Google Unveils Umoja Cable, Bolstering Africa’s Digital Connectivity

Google has announced the launch of Umoja, an ambitious fibre optic cable project that will directly link the continent with Australia for the first time.

The Umoja cable route, anchored in Kenya, is set to traverse through Uganda, Rwanda, the Democratic Republic of the Congo, Zambia, Zimbabwe, and South Africa, including the Google Cloud region, before spanning the Indian Ocean to reach Australia. This terrestrial path has been meticulously designed in collaboration with Liquid Technologies, a leading digital infrastructure provider, to form a highly scalable network with access points that will enable other African nations to leverage this cutting-edge connectivity.

Derived from the Swahili word for “unity,” Umoja represents a significant stride towards enhancing Africa’s digital infrastructure resilience and fostering economic opportunities through reliable internet access. Alongside the previously announced Equiano cable, Umoja falls under the broader Africa Connect initiative, a strategic endeavour aimed at empowering African countries to establish more robust digital connections among themselves and with the rest of the world.

“Access to the latest technology, supported by reliable and resilient digital infrastructure, is critical to growing economic opportunity,” said Meg Whitman, the U.S. Ambassador to Kenya. “This is a meaningful moment for Kenya’s digital transformation journey, and the benefits of today’s announcement will cascade across the region.”

President William Ruto of Kenya echoed similar sentiments, commending Google’s investment in digital connectivity as a “historic milestone” that will significantly enhance the region’s global and regional digital infrastructure. He emphasised the initiative’s crucial role in ensuring redundancy, resilience, and increased digital inclusion, ultimately paving the way for innovation and economic opportunities.

“I am delighted to welcome Google’s investment in digital connectivity, marking a historic milestone for Kenya, Africa, and Australia,” President Ruto said. “The new intercontinental fibre optic route will significantly enhance our global and regional digital infrastructure. This initiative is crucial in ensuring the redundancy and resilience of our region’s connectivity to the rest of the world, especially in light of recent disruptions caused by cuts to sub-sea cables. By strengthening our digital backbone, we are not only improving reliability but also paving the way for increased digital inclusion, innovation, and economic opportunities for our people and businesses.”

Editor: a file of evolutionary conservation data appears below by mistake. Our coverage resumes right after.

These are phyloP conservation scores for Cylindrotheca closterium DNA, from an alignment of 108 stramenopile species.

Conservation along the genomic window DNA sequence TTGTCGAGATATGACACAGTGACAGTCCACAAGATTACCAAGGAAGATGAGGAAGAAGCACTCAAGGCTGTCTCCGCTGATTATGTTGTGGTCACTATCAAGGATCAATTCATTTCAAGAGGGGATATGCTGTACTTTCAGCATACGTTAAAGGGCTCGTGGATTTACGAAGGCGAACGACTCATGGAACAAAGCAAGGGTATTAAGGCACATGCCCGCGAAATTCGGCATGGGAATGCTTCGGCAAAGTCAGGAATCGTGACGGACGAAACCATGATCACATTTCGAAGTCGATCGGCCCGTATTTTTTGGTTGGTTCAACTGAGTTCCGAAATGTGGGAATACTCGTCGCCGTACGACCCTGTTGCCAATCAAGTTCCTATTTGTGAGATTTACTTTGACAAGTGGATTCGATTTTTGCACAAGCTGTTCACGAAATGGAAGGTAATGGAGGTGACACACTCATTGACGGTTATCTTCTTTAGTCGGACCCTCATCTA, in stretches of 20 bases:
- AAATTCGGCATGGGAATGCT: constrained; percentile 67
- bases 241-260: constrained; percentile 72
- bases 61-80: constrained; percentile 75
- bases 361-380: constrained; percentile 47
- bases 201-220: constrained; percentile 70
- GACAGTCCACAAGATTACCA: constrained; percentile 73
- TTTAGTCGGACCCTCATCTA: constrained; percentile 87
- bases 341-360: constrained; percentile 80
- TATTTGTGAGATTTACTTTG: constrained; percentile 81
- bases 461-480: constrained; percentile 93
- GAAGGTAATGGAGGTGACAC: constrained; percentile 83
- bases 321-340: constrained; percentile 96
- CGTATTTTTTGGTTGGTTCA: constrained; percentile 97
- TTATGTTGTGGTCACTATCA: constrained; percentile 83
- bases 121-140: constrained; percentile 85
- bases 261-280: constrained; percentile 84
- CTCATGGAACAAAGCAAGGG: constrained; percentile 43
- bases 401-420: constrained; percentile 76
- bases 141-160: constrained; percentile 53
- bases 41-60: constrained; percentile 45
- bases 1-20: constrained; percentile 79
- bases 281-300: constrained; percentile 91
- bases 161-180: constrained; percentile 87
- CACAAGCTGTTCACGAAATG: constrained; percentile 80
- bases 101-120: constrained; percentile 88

Strive Masiyiwa, the Chairman and founder of Liquid Technologies, underscored the transformative impact of Umoja, stating that major African cities will no longer be “hard-to-reach endpoints remote from the coastal landing sites.” Instead, they will become stations on a “data superhighway” capable of carrying vast amounts of traffic, bridging the digital divide.

“Africa’s major cities including Nairobi, Kampala, Kigali, Lubumbashi, Lusaka, and Harare will no longer be hard-to-reach endpoints remote from the coastal landing sites that connect Africa to the world,” Mr. Masiyiwa said. “They are now stations on a data superhighway that can carry thousands of times more traffic than currently reaches here. I am proud that this project helps us deliver a digitally connected future that leaves no African behind, regardless of how far they are from the technology centres of the world.”

Extending beyond the infrastructure announcement, Google has also signed a Statement of Collaboration with Kenya’s Ministry of Information Communications and The Digital Economy. This collaboration aims to accelerate joint efforts in cybersecurity, data-driven innovation, digital upskilling, and the responsible and safe deployment of AI for societal benefits.

As part of this collaboration, Google Cloud and Kenya are exploring ways to strengthen the country’s cybersecurity posture, with the Department of Immigration & Citizen Services evaluating Google Cloud’s CyberShield solution and Mandiant expertise to fortify the defense of its eCitizen platform.

Google’s long-standing commitment to Africa’s digital transformation is further underscored by its $1 billion investment pledge over five years, supporting various initiatives ranging from improved connectivity to startup investments. To date, Google has invested over $900 million in the region, with expectations to fulfil its commitment by 2026.

With the Umoja cable poised to unlock new frontiers of digital connectivity and economic growth across Africa, Google’s strategic partnership with African nations signifies a significant step towards a more digitally unified and prosperous future for the continent.



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